As federal agencies slowly move away from the mainframe/data center model that once dominated their IT infrastructure, the hybrid, multi-cloud model has been elevated, while some smaller agencies are moving exclusively to the cloud approach.
The most recent addition to data workloads and virtual machines is edge computing. At the Department of Veterans Affairs, as you could imagine, IT is huge.
“We have seven core data centers. They’re the hub of our enterprise,” said Reggie Cummings, the Executive Director of Infrastructure Operations in the Office of Information Technology, Operations and Services at the Veterans Affairs Department.
VA is maintaining some regional centers and closing others in order to move into its core data centers. Cummings also said VA’s cloud space is “pretty wide,” as well.
“When we do something with a regional data center, such as a closure, we prefer to move that workload cloud, otherwise we’ll move it into one of our core data centers,” Cummings said on the Federal Drive with Tom Temin.
VA has more than 40,000 network devices and over 145,000 WiFi access points that are tied to that regional and core-data-center construct, servicing over 2,000 American facilities.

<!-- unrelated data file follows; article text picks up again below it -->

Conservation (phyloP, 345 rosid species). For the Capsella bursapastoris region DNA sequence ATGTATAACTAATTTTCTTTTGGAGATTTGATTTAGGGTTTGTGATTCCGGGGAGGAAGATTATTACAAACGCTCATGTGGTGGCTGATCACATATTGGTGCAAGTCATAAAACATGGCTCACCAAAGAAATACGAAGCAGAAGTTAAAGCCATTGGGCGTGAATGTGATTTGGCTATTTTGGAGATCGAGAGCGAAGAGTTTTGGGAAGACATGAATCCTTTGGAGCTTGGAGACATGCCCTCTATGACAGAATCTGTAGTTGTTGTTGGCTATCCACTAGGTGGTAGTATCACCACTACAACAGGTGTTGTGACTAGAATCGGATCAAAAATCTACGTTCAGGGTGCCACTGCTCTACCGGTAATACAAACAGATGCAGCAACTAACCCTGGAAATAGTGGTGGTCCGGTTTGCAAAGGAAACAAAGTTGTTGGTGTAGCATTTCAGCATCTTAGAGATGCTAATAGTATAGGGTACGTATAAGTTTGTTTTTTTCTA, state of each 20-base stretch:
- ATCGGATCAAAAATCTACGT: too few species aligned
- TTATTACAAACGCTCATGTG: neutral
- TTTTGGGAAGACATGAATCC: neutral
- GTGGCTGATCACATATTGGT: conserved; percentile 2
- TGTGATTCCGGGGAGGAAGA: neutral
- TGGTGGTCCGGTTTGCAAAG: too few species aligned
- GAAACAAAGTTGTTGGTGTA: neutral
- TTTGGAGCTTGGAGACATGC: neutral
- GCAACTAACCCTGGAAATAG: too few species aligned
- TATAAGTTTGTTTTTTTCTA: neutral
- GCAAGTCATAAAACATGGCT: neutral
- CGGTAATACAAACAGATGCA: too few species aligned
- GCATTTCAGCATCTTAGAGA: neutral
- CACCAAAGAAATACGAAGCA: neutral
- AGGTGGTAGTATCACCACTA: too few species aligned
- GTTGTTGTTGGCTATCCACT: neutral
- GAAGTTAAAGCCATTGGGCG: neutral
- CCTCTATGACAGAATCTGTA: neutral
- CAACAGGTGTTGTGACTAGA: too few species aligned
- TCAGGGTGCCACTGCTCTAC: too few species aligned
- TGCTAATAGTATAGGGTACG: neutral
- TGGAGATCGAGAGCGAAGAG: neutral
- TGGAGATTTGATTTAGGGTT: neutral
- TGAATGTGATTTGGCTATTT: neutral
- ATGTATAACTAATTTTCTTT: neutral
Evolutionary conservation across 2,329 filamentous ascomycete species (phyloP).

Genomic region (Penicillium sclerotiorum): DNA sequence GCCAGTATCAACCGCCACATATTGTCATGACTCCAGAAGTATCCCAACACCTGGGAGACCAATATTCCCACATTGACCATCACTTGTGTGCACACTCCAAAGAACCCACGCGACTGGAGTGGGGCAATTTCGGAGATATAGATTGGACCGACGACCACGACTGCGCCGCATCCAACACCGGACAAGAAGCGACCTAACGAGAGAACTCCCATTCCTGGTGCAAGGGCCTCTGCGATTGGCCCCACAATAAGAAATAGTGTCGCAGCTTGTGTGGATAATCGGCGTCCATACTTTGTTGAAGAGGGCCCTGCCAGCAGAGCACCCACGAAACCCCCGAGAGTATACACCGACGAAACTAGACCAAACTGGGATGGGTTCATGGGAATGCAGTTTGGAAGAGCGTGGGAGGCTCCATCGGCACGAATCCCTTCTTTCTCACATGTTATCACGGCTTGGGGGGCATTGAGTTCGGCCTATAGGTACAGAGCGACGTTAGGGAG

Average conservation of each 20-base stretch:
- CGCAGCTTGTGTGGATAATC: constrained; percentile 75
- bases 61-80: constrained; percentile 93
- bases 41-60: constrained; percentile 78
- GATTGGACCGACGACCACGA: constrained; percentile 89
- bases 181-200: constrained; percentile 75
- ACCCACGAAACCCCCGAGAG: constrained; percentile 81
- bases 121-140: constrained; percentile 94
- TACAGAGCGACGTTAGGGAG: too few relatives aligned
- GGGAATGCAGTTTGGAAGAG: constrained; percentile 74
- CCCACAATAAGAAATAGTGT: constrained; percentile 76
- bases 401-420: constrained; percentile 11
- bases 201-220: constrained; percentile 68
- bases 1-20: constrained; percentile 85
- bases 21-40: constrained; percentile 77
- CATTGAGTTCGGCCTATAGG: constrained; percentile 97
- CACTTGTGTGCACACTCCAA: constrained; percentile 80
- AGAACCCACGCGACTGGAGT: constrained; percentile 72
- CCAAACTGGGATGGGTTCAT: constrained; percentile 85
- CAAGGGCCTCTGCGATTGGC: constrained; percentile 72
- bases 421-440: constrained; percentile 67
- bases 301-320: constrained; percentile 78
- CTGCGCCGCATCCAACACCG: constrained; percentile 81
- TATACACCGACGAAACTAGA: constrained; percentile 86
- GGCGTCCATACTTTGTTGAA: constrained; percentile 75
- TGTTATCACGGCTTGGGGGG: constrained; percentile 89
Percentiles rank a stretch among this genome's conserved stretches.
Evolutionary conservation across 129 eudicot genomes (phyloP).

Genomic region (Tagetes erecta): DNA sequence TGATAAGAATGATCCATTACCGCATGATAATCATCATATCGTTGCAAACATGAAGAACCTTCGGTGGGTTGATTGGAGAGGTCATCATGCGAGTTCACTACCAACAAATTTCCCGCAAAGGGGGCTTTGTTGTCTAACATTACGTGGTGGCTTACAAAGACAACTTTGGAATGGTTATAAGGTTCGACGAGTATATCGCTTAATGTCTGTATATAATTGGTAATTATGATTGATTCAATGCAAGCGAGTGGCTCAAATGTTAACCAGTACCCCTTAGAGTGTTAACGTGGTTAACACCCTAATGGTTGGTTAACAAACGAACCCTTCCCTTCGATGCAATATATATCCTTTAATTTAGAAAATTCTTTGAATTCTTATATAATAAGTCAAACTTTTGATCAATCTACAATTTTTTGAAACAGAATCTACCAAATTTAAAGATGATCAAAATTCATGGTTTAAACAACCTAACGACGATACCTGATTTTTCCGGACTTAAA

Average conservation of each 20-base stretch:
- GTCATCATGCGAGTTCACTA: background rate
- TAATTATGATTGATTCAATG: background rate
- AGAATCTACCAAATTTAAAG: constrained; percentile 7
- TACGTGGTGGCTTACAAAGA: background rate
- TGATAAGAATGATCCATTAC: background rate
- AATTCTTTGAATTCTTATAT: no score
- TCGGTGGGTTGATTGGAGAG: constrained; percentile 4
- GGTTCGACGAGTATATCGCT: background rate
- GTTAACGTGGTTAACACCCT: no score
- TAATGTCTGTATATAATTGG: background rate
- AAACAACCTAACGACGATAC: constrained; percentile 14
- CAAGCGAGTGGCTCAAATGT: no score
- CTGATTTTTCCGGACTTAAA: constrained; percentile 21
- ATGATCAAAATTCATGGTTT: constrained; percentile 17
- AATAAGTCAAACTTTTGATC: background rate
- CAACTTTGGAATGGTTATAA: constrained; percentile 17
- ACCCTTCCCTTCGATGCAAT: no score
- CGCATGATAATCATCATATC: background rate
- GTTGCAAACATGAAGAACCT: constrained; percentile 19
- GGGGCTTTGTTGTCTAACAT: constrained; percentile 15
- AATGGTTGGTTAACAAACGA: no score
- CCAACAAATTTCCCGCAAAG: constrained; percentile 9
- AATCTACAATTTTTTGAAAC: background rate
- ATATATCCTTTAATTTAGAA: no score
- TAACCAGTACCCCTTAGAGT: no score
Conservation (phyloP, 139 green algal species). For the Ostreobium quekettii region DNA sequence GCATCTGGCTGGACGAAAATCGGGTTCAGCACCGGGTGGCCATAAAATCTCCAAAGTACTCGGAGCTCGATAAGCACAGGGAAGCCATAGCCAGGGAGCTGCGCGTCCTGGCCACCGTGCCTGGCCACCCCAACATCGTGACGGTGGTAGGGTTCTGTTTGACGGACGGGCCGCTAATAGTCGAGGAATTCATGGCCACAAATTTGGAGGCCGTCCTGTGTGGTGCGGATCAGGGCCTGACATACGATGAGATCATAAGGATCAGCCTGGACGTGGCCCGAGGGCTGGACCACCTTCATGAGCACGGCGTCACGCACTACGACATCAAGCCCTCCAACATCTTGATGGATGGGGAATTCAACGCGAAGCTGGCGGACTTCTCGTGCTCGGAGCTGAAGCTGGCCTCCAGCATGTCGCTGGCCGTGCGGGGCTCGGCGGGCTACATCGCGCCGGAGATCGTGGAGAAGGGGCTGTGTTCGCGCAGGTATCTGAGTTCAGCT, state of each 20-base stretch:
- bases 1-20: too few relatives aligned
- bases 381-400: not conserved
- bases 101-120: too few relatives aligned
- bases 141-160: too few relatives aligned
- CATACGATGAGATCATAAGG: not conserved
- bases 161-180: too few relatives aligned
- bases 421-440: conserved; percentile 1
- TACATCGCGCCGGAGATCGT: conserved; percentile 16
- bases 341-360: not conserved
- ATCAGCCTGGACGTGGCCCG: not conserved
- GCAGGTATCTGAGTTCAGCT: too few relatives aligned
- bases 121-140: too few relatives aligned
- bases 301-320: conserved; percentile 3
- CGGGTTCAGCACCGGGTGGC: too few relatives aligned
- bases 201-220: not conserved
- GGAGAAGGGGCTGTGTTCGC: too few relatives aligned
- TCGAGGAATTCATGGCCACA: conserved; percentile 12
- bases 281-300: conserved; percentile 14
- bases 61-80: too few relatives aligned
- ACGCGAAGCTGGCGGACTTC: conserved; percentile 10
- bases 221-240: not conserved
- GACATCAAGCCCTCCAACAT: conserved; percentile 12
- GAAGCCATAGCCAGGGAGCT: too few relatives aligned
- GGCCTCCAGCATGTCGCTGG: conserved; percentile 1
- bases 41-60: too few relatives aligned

Edge computing is an “evolving process” in the way VA works and plans workloads and application performance.
“It’s meaningful in the sense of our alignment to the mandates from OMB, in terms of data center closures,” Cummings said. “There are things that are sitting out at a VA Medical Center or regional office that look a lot like an edge computing system or model.”
So it is not 100% in gear, but the iterative process has begun.
“To the extent that we actually call it edge or have a consolidated strategy across the agency around standards, that’s what’s evolving,” Cummings said. “We don’t necessarily have that, but we’re starting to use that nomenclature internally and building out that muscle to start to push that conversation.”
Like so many other federal agencies, VA utilizes a multiple commercial cloud approach.
“And as we look and have need to consider additional options and offerings based on our use cases, we have the ability to do that. We don’t omit any other CSP, it’s just that we had to start out with something and those met most of our requirements,” said Cummings.
“But as we kind of evolve and look at other things and other dynamics, then, you know, we have the instrumentation and the plumbing, so to speak to bring on other CSPs as our requirements and our business model dictates.”